robert at ocallahan.org
Sun May 23 22:23:05 PDT 2010
On Mon, May 24, 2010 at 3:52 PM, Philip Jägenstedt <philipj at opera.com>wrote:
> On Mon, 24 May 2010 03:03:15 +0200, Robert O'Callahan <
> robert at ocallahan.org> wrote:
> Here's how I think it should work:
>> -- currentTime (and related times, such as times in TimeRanges) range from
>> to 'duration'
>> -- media resources are allowed to have a non-zero "initial playback time".
>> This is what currentTime should be set to on media load. We could create a
>> new DOM attribute to expose this.
> Is this a typo? If currentTime runes of 0 to duration, how can it begin at
> something non-zero?
Let me rephrase (English is such a bad language!):
-- The valid values for currentTime (and related times) range from 0 to
-- A media resource can specify an initial value for currentTime.
What concretely should we change? Should we drop startTime, or redefine it?
We could redefine it but it might be less confusing to drop it and use
another name for the initial value of currentTime. Currently startTime means
something quite different to that (as others have noted, it means basically
the first time in the 'seekable' TimeRanges, or currentTime if those ranges
So I would change:
-- get rid of startTime and the concept of "earliest possible position",
plus the related dispatching of timeupdate events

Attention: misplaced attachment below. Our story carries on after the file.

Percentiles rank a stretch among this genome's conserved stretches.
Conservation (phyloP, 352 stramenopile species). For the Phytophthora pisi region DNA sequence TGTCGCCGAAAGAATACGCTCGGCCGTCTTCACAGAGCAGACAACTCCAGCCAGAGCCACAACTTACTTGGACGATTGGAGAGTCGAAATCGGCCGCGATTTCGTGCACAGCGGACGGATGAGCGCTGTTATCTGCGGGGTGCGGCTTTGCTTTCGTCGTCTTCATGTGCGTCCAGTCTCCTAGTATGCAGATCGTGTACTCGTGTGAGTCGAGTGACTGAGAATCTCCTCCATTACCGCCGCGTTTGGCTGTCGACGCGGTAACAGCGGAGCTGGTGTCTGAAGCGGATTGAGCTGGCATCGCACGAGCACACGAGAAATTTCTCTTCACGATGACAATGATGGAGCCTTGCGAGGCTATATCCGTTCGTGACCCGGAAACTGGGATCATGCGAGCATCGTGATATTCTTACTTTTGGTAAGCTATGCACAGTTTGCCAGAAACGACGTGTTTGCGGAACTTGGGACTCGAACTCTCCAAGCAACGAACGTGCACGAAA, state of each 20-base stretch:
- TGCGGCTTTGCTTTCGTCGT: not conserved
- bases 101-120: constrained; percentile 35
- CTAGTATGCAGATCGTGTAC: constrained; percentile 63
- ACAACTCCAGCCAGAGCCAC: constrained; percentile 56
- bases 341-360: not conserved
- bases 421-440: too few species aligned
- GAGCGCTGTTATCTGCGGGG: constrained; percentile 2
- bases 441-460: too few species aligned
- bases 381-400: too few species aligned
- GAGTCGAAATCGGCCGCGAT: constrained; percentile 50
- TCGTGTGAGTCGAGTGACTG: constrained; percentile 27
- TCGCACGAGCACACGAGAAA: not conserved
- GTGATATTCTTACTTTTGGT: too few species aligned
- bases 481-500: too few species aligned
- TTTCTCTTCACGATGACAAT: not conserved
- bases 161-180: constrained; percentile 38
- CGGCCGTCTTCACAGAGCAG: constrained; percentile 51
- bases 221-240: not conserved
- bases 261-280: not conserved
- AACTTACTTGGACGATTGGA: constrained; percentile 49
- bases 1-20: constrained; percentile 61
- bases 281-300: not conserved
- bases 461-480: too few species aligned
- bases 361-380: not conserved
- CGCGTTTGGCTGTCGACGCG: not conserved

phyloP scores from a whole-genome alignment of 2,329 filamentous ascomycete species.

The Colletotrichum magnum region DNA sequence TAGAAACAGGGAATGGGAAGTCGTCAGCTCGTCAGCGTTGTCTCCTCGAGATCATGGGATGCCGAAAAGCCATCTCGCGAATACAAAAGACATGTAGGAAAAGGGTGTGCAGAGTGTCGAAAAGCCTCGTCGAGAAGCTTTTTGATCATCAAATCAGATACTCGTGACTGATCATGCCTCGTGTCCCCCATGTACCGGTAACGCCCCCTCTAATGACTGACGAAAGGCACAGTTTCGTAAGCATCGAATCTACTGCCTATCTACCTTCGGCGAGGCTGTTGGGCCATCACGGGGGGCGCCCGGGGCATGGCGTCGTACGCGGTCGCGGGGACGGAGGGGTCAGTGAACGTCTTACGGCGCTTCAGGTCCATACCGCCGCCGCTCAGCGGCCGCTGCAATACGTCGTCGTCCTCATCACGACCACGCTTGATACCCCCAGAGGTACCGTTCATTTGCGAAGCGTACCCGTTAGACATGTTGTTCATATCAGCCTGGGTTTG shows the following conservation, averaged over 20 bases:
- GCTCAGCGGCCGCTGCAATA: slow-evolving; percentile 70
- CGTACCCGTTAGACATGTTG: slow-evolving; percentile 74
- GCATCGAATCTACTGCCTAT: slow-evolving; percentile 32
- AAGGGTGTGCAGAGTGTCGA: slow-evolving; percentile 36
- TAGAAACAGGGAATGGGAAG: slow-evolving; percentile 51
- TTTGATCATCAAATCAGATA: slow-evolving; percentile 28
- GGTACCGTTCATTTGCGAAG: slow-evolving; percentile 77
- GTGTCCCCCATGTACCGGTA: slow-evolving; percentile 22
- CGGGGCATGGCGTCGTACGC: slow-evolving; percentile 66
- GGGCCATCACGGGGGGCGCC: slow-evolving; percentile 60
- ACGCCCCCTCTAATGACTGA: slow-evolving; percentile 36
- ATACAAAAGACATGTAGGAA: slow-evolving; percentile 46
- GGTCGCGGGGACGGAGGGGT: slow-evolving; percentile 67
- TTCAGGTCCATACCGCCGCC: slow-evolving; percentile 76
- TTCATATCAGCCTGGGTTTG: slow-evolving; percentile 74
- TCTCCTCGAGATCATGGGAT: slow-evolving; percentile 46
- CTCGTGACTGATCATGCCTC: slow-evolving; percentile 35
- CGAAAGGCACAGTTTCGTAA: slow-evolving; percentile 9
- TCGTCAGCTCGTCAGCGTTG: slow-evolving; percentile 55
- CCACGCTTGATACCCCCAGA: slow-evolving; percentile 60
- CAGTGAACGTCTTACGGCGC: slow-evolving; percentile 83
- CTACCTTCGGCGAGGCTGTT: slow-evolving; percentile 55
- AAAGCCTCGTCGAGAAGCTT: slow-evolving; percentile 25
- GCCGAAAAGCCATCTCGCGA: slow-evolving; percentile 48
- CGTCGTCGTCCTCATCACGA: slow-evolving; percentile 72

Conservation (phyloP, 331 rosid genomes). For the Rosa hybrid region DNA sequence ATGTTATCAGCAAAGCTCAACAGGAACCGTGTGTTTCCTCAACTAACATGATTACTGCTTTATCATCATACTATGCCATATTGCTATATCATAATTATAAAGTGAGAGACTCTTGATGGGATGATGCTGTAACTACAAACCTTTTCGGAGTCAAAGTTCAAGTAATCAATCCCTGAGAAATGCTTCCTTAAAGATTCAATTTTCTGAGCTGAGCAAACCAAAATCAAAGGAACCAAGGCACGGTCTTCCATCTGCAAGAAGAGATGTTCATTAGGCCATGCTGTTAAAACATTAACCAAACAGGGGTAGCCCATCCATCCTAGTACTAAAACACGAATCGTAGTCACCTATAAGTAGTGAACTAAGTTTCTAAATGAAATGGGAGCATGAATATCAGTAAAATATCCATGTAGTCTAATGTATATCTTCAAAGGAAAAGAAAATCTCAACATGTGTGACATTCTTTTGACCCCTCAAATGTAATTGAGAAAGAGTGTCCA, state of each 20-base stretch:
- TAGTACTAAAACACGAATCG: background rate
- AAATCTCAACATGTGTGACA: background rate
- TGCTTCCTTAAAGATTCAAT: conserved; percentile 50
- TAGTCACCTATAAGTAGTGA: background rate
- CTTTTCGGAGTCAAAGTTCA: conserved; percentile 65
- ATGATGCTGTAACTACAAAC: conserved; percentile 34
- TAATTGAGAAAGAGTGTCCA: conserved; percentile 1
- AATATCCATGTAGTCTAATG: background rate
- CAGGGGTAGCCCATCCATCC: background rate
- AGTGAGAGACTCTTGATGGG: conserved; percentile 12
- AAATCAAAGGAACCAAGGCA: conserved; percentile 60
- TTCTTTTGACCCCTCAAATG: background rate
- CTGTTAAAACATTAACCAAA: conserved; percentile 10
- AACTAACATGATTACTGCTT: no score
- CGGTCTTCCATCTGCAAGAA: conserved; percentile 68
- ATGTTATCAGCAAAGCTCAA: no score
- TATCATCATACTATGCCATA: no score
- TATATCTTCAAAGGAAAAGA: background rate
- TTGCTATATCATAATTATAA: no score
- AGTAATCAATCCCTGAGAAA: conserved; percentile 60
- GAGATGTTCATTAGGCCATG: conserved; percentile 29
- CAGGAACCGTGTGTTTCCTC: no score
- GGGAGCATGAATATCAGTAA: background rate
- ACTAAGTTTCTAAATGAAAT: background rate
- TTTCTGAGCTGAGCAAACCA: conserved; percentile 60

-- create a new readonly DOM attribute, say call it "initialTime" that
returns the default initial playback position for the media resource
-- during media resource loading, when metadata loads set the current
playback position to initialTime
-- note that currentTime is always between 0 and 'duration' (if duration is
Is it necessary to have the offset as an absolute date, or could that
> probably odd case be handled in other ways? I can't really see a browser UI
> making use of it, so I'd be happy to put it in a data-* attribute or using
The "real time offset" is a property of the media resource (although I
suppose we could have it settable via a content attribute as well) so it
would need to be supported by the browser as an API on media elements. The
question is whether there's enough demand to justify it. I don't know how
widely supported this data is in media resource formats; Ogg Skeleton
supports it, but I don't know about others.
"He was pierced for our transgressions, he was crushed for our iniquities;
the punishment that brought us peace was upon him, and by his wounds we are
healed. We all, like sheep, have gone astray, each of us has turned to his
own way; and the LORD has laid on him the iniquity of us all." [Isaiah
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